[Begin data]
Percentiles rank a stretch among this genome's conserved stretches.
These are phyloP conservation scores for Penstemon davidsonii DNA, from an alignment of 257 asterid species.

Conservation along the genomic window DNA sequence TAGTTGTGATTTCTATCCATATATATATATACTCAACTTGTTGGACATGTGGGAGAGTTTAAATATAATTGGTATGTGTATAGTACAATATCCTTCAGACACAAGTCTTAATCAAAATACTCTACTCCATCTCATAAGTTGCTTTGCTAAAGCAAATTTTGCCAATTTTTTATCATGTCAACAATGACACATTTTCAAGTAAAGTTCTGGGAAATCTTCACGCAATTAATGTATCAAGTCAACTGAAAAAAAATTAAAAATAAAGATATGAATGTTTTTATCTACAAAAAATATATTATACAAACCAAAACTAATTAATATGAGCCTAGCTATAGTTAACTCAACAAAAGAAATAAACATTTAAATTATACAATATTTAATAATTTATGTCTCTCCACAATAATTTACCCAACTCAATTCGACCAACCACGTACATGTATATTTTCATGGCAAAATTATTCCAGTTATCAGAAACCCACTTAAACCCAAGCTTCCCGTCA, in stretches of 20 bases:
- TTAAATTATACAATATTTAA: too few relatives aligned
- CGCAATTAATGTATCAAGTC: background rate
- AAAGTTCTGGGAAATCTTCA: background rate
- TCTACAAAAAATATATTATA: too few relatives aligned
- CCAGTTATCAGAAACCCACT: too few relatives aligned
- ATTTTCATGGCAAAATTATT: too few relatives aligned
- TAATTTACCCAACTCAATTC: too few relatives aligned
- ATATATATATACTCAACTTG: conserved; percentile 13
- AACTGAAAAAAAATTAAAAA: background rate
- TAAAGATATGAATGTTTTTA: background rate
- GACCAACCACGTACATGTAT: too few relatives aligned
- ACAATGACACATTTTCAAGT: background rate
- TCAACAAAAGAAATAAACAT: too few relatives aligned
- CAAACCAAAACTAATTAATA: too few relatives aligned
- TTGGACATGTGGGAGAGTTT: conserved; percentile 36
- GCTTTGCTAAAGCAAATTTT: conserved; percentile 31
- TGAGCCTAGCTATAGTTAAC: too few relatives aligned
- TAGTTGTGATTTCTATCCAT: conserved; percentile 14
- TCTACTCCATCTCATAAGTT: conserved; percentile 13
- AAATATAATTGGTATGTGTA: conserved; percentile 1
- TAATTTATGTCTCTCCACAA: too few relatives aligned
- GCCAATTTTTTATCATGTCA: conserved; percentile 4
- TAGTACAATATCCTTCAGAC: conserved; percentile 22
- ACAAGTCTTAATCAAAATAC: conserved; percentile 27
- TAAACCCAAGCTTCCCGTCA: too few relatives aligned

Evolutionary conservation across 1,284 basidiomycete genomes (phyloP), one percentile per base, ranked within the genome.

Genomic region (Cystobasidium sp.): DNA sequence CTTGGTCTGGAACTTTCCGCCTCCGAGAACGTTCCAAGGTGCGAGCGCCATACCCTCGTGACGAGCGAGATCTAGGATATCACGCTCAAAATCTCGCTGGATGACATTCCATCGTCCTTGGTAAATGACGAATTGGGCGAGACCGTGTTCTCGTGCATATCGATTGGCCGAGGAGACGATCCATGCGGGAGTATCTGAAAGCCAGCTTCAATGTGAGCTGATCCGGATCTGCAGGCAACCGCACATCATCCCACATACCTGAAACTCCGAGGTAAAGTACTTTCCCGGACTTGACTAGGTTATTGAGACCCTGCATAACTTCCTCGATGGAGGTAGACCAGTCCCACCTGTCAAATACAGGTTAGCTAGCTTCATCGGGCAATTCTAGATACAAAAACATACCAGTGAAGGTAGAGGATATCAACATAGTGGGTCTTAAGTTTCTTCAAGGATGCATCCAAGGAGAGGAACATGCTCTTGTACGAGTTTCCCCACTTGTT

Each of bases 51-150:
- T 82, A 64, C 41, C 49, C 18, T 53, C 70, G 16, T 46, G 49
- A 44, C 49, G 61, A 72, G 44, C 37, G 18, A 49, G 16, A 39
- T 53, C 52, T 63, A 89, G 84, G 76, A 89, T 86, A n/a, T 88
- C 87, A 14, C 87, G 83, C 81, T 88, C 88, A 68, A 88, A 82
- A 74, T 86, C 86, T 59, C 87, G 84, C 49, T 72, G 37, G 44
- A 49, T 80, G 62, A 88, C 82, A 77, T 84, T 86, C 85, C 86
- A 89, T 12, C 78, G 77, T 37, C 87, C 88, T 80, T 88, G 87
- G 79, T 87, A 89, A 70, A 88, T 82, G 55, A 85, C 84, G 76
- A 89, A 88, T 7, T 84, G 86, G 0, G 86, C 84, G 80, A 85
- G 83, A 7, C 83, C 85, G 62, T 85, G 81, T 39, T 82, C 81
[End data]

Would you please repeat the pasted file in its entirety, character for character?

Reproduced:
Percentiles rank a stretch among this genome's conserved stretches.
These are phyloP conservation scores for Penstemon davidsonii DNA, from an alignment of 257 asterid species.

Conservation along the genomic window DNA sequence TAGTTGTGATTTCTATCCATATATATATATACTCAACTTGTTGGACATGTGGGAGAGTTTAAATATAATTGGTATGTGTATAGTACAATATCCTTCAGACACAAGTCTTAATCAAAATACTCTACTCCATCTCATAAGTTGCTTTGCTAAAGCAAATTTTGCCAATTTTTTATCATGTCAACAATGACACATTTTCAAGTAAAGTTCTGGGAAATCTTCACGCAATTAATGTATCAAGTCAACTGAAAAAAAATTAAAAATAAAGATATGAATGTTTTTATCTACAAAAAATATATTATACAAACCAAAACTAATTAATATGAGCCTAGCTATAGTTAACTCAACAAAAGAAATAAACATTTAAATTATACAATATTTAATAATTTATGTCTCTCCACAATAATTTACCCAACTCAATTCGACCAACCACGTACATGTATATTTTCATGGCAAAATTATTCCAGTTATCAGAAACCCACTTAAACCCAAGCTTCCCGTCA, in stretches of 20 bases:
- TTAAATTATACAATATTTAA: too few relatives aligned
- CGCAATTAATGTATCAAGTC: background rate
- AAAGTTCTGGGAAATCTTCA: background rate
- TCTACAAAAAATATATTATA: too few relatives aligned
- CCAGTTATCAGAAACCCACT: too few relatives aligned
- ATTTTCATGGCAAAATTATT: too few relatives aligned
- TAATTTACCCAACTCAATTC: too few relatives aligned
- ATATATATATACTCAACTTG: conserved; percentile 13
- AACTGAAAAAAAATTAAAAA: background rate
- TAAAGATATGAATGTTTTTA: background rate
- GACCAACCACGTACATGTAT: too few relatives aligned
- ACAATGACACATTTTCAAGT: background rate
- TCAACAAAAGAAATAAACAT: too few relatives aligned
- CAAACCAAAACTAATTAATA: too few relatives aligned
- TTGGACATGTGGGAGAGTTT: conserved; percentile 36
- GCTTTGCTAAAGCAAATTTT: conserved; percentile 31
- TGAGCCTAGCTATAGTTAAC: too few relatives aligned
- TAGTTGTGATTTCTATCCAT: conserved; percentile 14
- TCTACTCCATCTCATAAGTT: conserved; percentile 13
- AAATATAATTGGTATGTGTA: conserved; percentile 1
- TAATTTATGTCTCTCCACAA: too few relatives aligned
- GCCAATTTTTTATCATGTCA: conserved; percentile 4
- TAGTACAATATCCTTCAGAC: conserved; percentile 22
- ACAAGTCTTAATCAAAATAC: conserved; percentile 27
- TAAACCCAAGCTTCCCGTCA: too few relatives aligned

Evolutionary conservation across 1,284 basidiomycete genomes (phyloP), one percentile per base, ranked within the genome.

Genomic region (Cystobasidium sp.): DNA sequence CTTGGTCTGGAACTTTCCGCCTCCGAGAACGTTCCAAGGTGCGAGCGCCATACCCTCGTGACGAGCGAGATCTAGGATATCACGCTCAAAATCTCGCTGGATGACATTCCATCGTCCTTGGTAAATGACGAATTGGGCGAGACCGTGTTCTCGTGCATATCGATTGGCCGAGGAGACGATCCATGCGGGAGTATCTGAAAGCCAGCTTCAATGTGAGCTGATCCGGATCTGCAGGCAACCGCACATCATCCCACATACCTGAAACTCCGAGGTAAAGTACTTTCCCGGACTTGACTAGGTTATTGAGACCCTGCATAACTTCCTCGATGGAGGTAGACCAGTCCCACCTGTCAAATACAGGTTAGCTAGCTTCATCGGGCAATTCTAGATACAAAAACATACCAGTGAAGGTAGAGGATATCAACATAGTGGGTCTTAAGTTTCTTCAAGGATGCATCCAAGGAGAGGAACATGCTCTTGTACGAGTTTCCCCACTTGTT

Each of bases 51-150:
- T 82, A 64, C 41, C 49, C 18, T 53, C 70, G 16, T 46, G 49
- A 44, C 49, G 61, A 72, G 44, C 37, G 18, A 49, G 16, A 39
- T 53, C 52, T 63, A 89, G 84, G 76, A 89, T 86, A n/a, T 88
- C 87, A 14, C 87, G 83, C 81, T 88, C 88, A 68, A 88, A 82
- A 74, T 86, C 86, T 59, C 87, G 84, C 49, T 72, G 37, G 44
- A 49, T 80, G 62, A 88, C 82, A 77, T 84, T 86, C 85, C 86
- A 89, T 12, C 78, G 77, T 37, C 87, C 88, T 80, T 88, G 87
- G 79, T 87, A 89, A 70, A 88, T 82, G 55, A 85, C 84, G 76
- A 89, A 88, T 7, T 84, G 86, G 0, G 86, C 84, G 80, A 85
- G 83, A 7, C 83, C 85, G 62, T 85, G 81, T 39, T 82, C 81